University of the West of Scotland

Undergraduate Programme Specification

Session: 2022/23

Last modified: 05/05/2022 13:08:01

Named Award Title:BA (Hons) Community Education Single

Award Title for Each Award: BA (Hons)  Community Education
BA  Community Education
Dip HE  Community Education Studies
Cert HE  Community Education Studies

Awarding Institution/Body: University of the West of Scotland
Language of Instruction & Examination: English
Award Accredited By:Community Learning and Development Standards Council
Maximum Period of Registration:6 yrs
Mode of Study:Full Time
Part Time
Campus:Lanarkshire

School:School of Education & Social Sciences
Programme Leader:Dr Annette Coburn

Admission Criteria

Candidates must be able to satisfy the general admission requirements of the University of the West of Scotland as specified in Chapter 2 of the University Regulatory Framework together with the following programme requirements:

SQA National Qualifications

Highers: BBBC.


or GCE

A Levels: BCC.


or SQA National Qualifications/Edexcel Foundation

A relevant HNC with a B in the graded unit and evidence of competence in key areas of community learning and development may be considered for direct entry into level 8 e.g. HNC in Working with Communities, or HNC in Social Care.

Applicants with a relevant HND and practice experience may be considered for direct entry into Level 9 and will routinely be required to submit a practice learning experience portfolio via our UWS Making Experience Count process.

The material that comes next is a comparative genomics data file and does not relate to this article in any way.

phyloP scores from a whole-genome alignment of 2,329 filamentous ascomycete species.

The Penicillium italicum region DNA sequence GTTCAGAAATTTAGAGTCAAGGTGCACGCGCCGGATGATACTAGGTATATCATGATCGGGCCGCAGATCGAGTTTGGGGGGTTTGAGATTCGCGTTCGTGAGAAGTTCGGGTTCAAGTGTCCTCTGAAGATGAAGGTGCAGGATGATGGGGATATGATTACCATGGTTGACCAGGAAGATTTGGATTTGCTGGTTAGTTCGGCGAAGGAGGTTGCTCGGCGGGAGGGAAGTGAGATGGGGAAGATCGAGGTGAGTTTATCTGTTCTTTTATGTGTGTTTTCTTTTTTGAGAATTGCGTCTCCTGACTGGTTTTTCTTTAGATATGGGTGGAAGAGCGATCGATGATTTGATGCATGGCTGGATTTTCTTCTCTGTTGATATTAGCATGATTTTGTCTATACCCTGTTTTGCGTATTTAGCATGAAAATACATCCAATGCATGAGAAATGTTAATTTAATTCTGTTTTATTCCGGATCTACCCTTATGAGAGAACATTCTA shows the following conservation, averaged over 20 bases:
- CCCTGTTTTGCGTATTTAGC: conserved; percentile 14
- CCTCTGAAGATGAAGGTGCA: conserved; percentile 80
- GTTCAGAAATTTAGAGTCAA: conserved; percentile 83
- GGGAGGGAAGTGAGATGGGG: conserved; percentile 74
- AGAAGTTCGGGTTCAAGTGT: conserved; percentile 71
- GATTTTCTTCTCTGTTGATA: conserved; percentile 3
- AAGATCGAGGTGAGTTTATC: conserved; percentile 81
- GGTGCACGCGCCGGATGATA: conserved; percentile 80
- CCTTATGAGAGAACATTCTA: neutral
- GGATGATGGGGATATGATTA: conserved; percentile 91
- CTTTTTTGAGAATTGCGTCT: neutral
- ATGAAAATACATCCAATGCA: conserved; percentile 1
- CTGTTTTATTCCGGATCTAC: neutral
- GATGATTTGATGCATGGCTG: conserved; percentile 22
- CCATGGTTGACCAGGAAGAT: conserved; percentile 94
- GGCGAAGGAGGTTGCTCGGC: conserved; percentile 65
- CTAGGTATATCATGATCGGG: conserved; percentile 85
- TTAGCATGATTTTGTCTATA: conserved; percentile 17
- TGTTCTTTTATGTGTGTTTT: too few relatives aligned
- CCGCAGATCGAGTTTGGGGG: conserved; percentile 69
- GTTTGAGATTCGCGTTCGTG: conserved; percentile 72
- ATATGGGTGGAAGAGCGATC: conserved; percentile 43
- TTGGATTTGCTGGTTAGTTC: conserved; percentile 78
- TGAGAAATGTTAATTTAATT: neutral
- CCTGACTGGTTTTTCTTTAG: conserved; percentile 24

Applicants who do not meet standard admissions criteria but have a minimum of two years of practice experience, verified in a strong personal statement and supporting reference, may be interviewed in via on-line platform or telephone, to assess the suitability of our programme for their level of learning.


Other Required Qualifications/Experience

Successful applicants will have experienced community work(eg as a participant, volunteer or paid worker) in, for example, adult, family or community learning, community development and equalities, human rights or social justice, and youth work or work. On commencing their studies,students commit to ethical and respectful practice and have a level of experience that could facilitate joining our Community Learning and Development, Standards Council (CLDSC).

The hybrid nature of learning that blends on-campus with on-line learning using new technologies, such as Teams or Zoom, creates flexibility that can be useful to anyone interested in part-time study. Students who choose to study Part-Time will normally meet the same admissions criteria as full-time student.

Applicants wishing to study on a Part-Time basis should apply directly to the University.